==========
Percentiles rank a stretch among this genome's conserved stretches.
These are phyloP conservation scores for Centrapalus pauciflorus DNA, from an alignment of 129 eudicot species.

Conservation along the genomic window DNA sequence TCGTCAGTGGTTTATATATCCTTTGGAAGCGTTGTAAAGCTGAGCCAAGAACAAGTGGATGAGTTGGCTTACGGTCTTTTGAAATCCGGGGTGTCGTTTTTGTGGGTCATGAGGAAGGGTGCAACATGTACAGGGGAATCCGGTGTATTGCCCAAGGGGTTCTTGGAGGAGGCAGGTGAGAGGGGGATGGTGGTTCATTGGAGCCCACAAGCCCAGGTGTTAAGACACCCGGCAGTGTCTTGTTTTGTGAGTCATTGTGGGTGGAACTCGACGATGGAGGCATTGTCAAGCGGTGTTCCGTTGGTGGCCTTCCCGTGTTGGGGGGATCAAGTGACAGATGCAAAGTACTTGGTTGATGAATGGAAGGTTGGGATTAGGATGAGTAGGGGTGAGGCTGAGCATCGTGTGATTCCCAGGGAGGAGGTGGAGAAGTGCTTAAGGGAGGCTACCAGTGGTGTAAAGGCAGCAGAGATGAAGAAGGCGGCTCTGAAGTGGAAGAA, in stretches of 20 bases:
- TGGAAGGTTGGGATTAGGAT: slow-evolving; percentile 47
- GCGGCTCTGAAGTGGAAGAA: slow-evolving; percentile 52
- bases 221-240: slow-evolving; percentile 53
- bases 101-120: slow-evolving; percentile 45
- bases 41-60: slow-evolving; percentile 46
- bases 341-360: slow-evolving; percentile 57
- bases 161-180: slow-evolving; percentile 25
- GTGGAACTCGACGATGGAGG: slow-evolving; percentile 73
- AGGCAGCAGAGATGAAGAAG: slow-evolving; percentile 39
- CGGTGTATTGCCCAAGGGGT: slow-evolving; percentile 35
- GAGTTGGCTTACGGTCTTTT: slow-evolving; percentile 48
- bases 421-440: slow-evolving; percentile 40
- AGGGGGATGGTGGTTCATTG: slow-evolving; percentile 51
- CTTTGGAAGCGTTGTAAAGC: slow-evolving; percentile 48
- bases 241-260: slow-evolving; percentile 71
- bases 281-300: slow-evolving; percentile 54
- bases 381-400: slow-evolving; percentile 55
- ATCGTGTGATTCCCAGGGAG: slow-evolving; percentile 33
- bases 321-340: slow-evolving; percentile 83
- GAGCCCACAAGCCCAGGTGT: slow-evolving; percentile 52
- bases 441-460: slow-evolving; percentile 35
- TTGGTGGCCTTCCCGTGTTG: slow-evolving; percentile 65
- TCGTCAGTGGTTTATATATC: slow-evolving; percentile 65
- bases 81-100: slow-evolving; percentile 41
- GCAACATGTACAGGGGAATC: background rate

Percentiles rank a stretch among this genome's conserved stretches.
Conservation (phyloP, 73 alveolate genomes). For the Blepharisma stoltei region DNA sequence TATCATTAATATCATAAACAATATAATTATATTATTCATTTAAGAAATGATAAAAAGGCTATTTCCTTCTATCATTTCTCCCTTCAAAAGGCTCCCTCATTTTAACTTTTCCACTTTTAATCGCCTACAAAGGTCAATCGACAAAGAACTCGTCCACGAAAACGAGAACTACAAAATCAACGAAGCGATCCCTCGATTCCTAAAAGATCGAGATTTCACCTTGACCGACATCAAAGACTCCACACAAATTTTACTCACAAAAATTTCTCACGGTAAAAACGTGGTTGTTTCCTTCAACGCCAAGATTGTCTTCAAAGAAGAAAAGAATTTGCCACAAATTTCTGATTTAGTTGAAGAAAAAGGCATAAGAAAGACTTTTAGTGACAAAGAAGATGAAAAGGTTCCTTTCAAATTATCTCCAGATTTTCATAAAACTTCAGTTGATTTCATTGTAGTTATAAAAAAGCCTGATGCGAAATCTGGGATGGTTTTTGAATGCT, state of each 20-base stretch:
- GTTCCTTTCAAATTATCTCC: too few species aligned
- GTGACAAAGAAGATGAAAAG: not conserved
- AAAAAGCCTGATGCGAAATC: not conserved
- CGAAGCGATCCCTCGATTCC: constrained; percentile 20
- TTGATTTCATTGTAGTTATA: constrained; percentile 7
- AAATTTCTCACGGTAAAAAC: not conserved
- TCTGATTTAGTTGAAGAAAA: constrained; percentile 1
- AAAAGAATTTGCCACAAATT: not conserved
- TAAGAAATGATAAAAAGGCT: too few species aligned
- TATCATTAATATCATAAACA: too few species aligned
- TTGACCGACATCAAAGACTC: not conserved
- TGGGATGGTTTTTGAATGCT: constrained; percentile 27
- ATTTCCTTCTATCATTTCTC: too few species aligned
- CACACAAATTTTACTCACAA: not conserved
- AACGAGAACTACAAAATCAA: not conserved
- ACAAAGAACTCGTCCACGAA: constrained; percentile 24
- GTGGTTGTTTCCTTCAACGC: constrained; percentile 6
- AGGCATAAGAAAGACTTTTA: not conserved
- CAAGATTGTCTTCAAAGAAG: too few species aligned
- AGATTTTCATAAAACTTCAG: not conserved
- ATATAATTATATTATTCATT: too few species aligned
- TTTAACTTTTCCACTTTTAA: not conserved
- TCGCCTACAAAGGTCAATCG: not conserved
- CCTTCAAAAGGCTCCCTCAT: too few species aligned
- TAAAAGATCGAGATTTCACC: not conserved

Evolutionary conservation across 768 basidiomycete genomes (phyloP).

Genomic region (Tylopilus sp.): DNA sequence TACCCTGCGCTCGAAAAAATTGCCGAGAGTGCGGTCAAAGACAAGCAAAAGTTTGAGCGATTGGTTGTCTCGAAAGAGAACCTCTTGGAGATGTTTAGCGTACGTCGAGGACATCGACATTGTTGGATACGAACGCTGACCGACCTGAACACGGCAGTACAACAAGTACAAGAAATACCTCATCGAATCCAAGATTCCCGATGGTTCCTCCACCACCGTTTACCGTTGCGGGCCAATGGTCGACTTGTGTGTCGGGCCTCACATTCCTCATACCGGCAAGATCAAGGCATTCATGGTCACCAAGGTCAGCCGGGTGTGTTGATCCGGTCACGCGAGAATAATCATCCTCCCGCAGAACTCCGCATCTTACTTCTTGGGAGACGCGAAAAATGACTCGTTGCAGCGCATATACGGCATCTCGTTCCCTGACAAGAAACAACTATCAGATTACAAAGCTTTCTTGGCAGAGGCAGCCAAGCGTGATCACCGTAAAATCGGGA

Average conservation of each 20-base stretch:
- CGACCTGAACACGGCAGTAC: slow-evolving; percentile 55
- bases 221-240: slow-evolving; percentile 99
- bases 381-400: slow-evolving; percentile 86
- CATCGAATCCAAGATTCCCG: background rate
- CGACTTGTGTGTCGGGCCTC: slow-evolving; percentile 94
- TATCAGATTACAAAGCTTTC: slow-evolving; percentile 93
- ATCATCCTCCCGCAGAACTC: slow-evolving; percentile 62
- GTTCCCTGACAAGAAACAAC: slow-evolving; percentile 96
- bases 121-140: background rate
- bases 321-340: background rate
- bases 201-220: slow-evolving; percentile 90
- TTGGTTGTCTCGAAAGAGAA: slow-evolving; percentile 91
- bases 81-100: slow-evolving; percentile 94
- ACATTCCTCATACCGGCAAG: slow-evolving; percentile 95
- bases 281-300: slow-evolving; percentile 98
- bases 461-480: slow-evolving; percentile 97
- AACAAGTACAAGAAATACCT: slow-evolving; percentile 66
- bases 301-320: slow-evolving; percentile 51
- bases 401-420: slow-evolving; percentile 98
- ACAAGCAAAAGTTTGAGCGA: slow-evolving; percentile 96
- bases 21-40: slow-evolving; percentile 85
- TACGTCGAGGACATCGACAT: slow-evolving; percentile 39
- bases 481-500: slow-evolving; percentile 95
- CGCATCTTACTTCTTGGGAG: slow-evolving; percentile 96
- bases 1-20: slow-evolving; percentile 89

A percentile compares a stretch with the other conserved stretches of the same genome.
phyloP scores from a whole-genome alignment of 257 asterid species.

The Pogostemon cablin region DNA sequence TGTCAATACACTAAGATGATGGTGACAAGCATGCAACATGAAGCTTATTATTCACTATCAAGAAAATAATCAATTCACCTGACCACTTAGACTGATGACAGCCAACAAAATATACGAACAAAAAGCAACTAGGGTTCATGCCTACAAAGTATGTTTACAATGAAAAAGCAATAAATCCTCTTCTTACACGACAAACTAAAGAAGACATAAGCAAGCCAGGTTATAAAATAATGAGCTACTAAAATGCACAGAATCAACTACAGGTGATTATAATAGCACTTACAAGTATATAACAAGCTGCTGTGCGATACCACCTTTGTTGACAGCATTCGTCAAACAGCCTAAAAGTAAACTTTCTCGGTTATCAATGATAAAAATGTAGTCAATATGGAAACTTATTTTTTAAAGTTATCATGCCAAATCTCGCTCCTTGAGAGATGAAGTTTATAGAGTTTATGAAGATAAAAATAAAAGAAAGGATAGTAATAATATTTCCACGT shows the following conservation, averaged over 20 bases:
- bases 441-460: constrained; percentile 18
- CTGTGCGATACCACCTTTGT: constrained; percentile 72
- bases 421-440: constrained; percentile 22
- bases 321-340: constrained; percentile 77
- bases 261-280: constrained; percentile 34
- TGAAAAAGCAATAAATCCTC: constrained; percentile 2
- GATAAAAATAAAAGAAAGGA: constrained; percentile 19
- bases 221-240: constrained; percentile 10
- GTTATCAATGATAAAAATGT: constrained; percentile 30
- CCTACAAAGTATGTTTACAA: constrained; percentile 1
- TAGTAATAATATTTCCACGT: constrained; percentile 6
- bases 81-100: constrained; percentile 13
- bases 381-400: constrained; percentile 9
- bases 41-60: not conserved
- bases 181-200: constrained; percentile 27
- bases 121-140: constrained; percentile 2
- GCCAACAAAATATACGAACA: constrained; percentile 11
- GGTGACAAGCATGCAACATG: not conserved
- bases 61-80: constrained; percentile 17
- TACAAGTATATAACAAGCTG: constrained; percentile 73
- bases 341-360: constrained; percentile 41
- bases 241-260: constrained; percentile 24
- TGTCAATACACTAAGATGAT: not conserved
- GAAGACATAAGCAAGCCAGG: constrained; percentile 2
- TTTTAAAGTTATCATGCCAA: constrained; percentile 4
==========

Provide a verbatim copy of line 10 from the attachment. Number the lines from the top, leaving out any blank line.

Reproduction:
- bases 161-180: slow-evolving; percentile 25